Staff Reductions Proposed for Charlotte Schools (MI)
June 14, 2010
School officials will consider budget cuts and staff reductions on Monday, June 14.
The Charlotte Board of Education may vote on the 2010-2011 fiscal year budget this week – which includes the reduction of what equates to 13 full-time staff positions.
Among the list of cuts is the equivalent of over four full-time teachers, two guidance staff positions and a media specialist within the school district.
Don Sovey, Charlotte schools’ associate superintendent for business, said the district hopes to save $816,157 with the proposed personnel changes and reductions.
Officials do not know yet if the proposed reductions will result in layoffs.
Some, said Sovey, will likely be achieved thanks to retirements.
"That’s what’s being looked at right now," he explained. "There will likely be layoffs before the district settles on this."
How many layoffs are unknown and Sovey said even after the new budget is approved that still may be undecided.
Officials have been working through the new budget, which must be in place by July, for the past five months.
Sovey said staff expect a cut of $150 per student in the state’s per pupil funding this coming fiscal year.
The number is a "best guess" estimate he added, in light of the fact that the state legislators have not resolved their budget yet.
State funding, which accounts for 88 percent of the district’s revenue, has been on a steady decline for several years.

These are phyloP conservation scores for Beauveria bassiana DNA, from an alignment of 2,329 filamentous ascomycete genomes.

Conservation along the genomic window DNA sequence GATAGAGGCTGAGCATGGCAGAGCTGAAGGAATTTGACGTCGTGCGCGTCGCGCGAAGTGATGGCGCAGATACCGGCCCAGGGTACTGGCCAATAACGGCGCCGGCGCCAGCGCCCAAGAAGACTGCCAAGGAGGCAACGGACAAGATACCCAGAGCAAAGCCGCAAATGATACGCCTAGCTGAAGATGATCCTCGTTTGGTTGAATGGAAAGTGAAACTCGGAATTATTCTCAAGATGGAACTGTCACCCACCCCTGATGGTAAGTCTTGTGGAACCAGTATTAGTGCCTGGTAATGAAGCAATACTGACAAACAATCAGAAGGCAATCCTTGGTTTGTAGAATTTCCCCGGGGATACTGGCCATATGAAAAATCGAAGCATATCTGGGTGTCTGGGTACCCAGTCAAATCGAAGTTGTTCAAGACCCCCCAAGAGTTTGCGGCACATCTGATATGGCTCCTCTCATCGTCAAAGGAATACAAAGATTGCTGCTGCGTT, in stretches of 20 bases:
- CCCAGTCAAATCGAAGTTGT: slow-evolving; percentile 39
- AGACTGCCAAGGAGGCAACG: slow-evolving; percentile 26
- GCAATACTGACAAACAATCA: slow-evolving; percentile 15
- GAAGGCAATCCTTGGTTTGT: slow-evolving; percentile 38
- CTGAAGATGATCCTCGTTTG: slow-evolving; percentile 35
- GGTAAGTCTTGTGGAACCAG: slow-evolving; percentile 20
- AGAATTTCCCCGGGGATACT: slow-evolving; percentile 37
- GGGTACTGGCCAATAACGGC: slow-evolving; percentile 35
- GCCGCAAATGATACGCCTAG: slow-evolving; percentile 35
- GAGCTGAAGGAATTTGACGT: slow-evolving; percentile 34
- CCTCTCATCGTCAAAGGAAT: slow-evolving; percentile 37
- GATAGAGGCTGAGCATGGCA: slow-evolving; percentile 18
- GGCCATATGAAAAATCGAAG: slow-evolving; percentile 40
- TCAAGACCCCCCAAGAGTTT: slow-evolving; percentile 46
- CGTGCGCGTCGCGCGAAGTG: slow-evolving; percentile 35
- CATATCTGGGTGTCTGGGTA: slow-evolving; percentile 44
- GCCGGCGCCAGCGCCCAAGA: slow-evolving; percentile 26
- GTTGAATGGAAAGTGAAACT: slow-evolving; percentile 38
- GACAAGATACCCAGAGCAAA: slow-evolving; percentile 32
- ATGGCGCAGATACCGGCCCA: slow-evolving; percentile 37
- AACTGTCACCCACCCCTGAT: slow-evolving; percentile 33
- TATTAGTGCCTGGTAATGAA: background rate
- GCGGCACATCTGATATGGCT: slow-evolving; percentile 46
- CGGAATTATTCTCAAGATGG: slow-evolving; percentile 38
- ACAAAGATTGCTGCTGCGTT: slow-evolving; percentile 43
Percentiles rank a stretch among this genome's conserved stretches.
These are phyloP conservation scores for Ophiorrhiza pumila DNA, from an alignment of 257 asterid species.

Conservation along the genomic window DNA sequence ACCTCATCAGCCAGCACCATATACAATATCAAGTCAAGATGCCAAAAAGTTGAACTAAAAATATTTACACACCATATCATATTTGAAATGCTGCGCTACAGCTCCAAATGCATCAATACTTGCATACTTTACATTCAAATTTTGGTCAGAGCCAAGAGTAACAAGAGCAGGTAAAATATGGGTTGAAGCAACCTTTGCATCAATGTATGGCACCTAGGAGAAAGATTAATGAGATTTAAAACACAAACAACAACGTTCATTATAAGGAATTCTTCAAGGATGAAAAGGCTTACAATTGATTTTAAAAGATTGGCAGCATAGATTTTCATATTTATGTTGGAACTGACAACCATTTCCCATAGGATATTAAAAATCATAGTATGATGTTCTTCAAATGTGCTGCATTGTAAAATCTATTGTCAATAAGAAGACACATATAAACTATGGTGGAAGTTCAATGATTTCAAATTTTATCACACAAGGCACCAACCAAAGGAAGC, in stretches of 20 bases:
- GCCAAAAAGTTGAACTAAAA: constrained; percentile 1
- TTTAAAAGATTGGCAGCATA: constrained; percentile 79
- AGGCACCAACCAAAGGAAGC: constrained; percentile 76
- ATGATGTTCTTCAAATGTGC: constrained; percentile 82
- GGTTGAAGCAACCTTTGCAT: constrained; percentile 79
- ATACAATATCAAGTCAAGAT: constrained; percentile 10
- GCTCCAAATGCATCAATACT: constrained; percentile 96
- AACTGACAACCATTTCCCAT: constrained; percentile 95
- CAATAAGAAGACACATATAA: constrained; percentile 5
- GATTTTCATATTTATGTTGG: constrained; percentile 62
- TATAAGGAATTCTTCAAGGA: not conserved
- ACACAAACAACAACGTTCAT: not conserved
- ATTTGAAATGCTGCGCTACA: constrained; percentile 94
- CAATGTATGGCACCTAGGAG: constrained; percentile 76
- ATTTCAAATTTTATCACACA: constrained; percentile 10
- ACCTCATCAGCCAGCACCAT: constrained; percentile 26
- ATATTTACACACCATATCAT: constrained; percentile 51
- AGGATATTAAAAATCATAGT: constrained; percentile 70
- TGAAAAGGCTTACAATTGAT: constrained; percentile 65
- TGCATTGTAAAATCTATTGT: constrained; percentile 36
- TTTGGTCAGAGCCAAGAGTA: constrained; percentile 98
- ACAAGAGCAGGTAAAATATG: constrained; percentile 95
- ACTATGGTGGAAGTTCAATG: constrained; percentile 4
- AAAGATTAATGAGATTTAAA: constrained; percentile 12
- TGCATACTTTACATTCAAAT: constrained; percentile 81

In addition, Sovey said student enrollment is expected to continue dropping.
The new proposed budget’s revenue is estimated at just over $1 million less than was taken in during the 2009-2010 fiscal year.
Keeping cuts away from the classroom
"I think we’ve done as good a job as any district in preserving what we have," said Sovey.
The proposed cuts call for efforts to share more special education expenses with the Eaton Intermediate School District, including speech services and transportation costs.
The Charlotte school district has also moved to eliminate recreation offerings for the community and to discontinue its driver’s education program.
"All of that is an effort to try and keep cuts away from the classroom," said Sovey.
Sovey added that the district’s employee groups have been reasonable in light of the cuts – but are feeling the pressure.
"This is not an easy environment to work in for our school employees," he explained.
"To have 10 years of continuos budget cuts is a lot to ask of anyone."
More cuts in the future – probably
Sovey said he believes a solution to the district’s budget struggles must come from the state level.
"It’s getting almost impossible to find more areas for cuts," he said.
Sove y added that the new budget calls for minimal equipment purchases and supplies district wide.
And although Sovey said he feels confident about the estimated losses in state funding, mid-year cuts from the legislature are still possible.
"We are sometimes surprised mid-year," he said.
The Board of Education will consider the 2010-2011 fiscal year budget during its June 14 meeting, which begins at 6:30 p.m.